UE4 cheap fire


I am trying to create fire similar to the fire in “Technical Artist Bootcamp: The VFX of Diablo” presented by Julian Love from Blizzard.

I have the textures multiplied against each other but they all play at the same speed with the same information, even after using a particle random. Is there something I am missing to have them all play individually?

I am also wondering if the best way is to use ribbons, if so how would you approach that and if not would rectangles be the next option?

Sorry, UE4 is unfamiliar territory for me.


What you could do is to use a dynamic parameter inside your particle material, which e.g. adds its value to your panners’ speed. Then inside your particles add a parameter dynamic and use the one you create in your material. With settings: ‘float uniform’ between two values, e.g. [-1, 1]. Tick ‘Spawn time only’. Then your particles should have random panner speed added to them.

Why would you want to use ribbons? If you are going for an abstract fire you could, but i’d go for flipbooks, alpha cutout panning, or shader magic like this.

If my explanation was too cryptic, i’ll try to make some screenshots later on when i’m home.

BTW: particle random node only works with gpu particles.

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Heres my basic set up. Ignore the top 3 texture samples. They are not used in this fire material. Though they are the set up for smoke from the Blizzard vfx video you are talking about.

I apologize for the messy material. I was just playing around on night at 3 in the morning.


No time to comment on the whole setup, but that depthfade shouldnt be multiplied, you put that previous multiply into the opacity slot.

/me runs off to catch bus.

U can get color from blackbody node. that way U can with depth fade simulate losing temperature against the ground. That way U can save 3 channels cuz U only need like 1 channel. ( tip: for blackbody node U need to multiply input by about 3000. )

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This is a bit of a sidetrack, but I’ve always wondered about the depthfade. I see some people putting it in as a multiply and others directly putting it in the opacity. I’ve tried both ways before and it seemed like they both result the same. Is there a reason why its one or the other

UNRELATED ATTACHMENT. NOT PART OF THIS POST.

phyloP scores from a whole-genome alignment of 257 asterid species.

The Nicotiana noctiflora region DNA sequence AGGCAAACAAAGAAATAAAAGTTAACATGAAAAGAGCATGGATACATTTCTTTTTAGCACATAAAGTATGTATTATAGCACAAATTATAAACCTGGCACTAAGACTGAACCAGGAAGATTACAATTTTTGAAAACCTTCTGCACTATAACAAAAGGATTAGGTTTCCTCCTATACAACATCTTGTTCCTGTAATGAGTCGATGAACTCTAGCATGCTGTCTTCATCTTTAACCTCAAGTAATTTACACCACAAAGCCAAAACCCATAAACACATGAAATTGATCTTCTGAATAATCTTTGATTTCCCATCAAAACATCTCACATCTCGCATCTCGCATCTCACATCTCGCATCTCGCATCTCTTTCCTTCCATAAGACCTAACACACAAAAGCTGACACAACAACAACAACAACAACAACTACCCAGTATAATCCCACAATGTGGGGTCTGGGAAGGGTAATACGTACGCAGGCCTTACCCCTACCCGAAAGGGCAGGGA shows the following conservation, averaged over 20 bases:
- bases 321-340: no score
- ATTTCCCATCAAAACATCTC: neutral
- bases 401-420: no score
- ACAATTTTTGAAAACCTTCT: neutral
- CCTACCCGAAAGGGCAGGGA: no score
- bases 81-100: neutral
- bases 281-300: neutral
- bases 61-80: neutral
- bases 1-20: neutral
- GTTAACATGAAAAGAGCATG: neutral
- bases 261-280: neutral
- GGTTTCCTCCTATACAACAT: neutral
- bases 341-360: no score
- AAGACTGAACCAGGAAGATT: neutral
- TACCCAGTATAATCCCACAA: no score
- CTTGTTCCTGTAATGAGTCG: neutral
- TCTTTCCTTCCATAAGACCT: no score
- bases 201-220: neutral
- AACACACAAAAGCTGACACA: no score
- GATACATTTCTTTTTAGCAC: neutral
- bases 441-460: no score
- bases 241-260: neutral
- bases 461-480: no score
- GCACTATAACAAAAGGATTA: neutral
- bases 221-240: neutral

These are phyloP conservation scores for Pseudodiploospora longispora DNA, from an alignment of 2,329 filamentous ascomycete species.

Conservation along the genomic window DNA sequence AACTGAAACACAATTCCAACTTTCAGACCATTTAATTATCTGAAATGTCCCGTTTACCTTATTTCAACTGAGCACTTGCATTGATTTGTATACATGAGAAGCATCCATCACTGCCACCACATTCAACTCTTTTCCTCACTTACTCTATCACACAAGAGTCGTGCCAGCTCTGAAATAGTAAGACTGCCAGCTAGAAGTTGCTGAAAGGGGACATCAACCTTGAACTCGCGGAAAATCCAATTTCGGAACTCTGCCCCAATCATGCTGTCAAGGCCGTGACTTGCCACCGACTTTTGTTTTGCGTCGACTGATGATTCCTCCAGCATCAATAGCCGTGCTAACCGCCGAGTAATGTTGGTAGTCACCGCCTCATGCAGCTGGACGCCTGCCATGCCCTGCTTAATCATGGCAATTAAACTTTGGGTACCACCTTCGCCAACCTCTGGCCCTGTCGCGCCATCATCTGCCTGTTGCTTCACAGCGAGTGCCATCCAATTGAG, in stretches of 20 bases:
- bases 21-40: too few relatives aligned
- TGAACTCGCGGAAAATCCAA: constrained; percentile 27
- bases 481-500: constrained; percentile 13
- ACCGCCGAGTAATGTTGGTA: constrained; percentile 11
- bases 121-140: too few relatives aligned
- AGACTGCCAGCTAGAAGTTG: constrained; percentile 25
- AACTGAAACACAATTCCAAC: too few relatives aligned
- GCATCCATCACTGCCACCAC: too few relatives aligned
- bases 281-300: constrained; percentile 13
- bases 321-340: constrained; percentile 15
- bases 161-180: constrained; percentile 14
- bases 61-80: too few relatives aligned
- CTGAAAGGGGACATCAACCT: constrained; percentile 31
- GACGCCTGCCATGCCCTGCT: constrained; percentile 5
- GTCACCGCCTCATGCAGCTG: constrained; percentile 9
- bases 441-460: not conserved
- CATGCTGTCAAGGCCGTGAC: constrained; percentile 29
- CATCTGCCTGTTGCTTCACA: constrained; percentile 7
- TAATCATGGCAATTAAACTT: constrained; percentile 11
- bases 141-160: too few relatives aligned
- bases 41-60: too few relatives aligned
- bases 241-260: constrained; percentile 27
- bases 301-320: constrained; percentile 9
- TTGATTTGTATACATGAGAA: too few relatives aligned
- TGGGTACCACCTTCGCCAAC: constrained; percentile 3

I prefer multiplying after, you might want to subtract the depth fade output instead, so the opacity input is optional.
(Mayyybe it’d be doing an extra Multiply by 1 inside the DepthFade, but that “should” get stripped out on compile).

yea, it shouldnt matter… Im gonna bump a dev buddy to see what they think about it.
I wanna know what the difference would/could be.

Ha Luos_83!
I bet that’s a habit from unreal 3. Remember when it was just a depth node?


The code that the DepthFade outputs is:

Opacity * Saturate( (SceneDepth - PixelDepth) / max( FadeDistance, 0.0001) );

So that means it is mathematically the same as multiplying it by an opacity after. The compiler should be smart enough to realize that 1 * X = X and compile away the default Opacity (which is 1).

Sooooo that means that it should be identical. I do not know if certain compilers would not correctly remove the needless multiply, but I know most would.


link to the talk mentioned in the first post for anyone interested.




link isn’t working anymore, here’s a different url: GDC 2013: Julian Love - "Technical Artist Bootcamp: The VFX of Diablo" : Free Download, Borrow, and Streaming : Internet Archive

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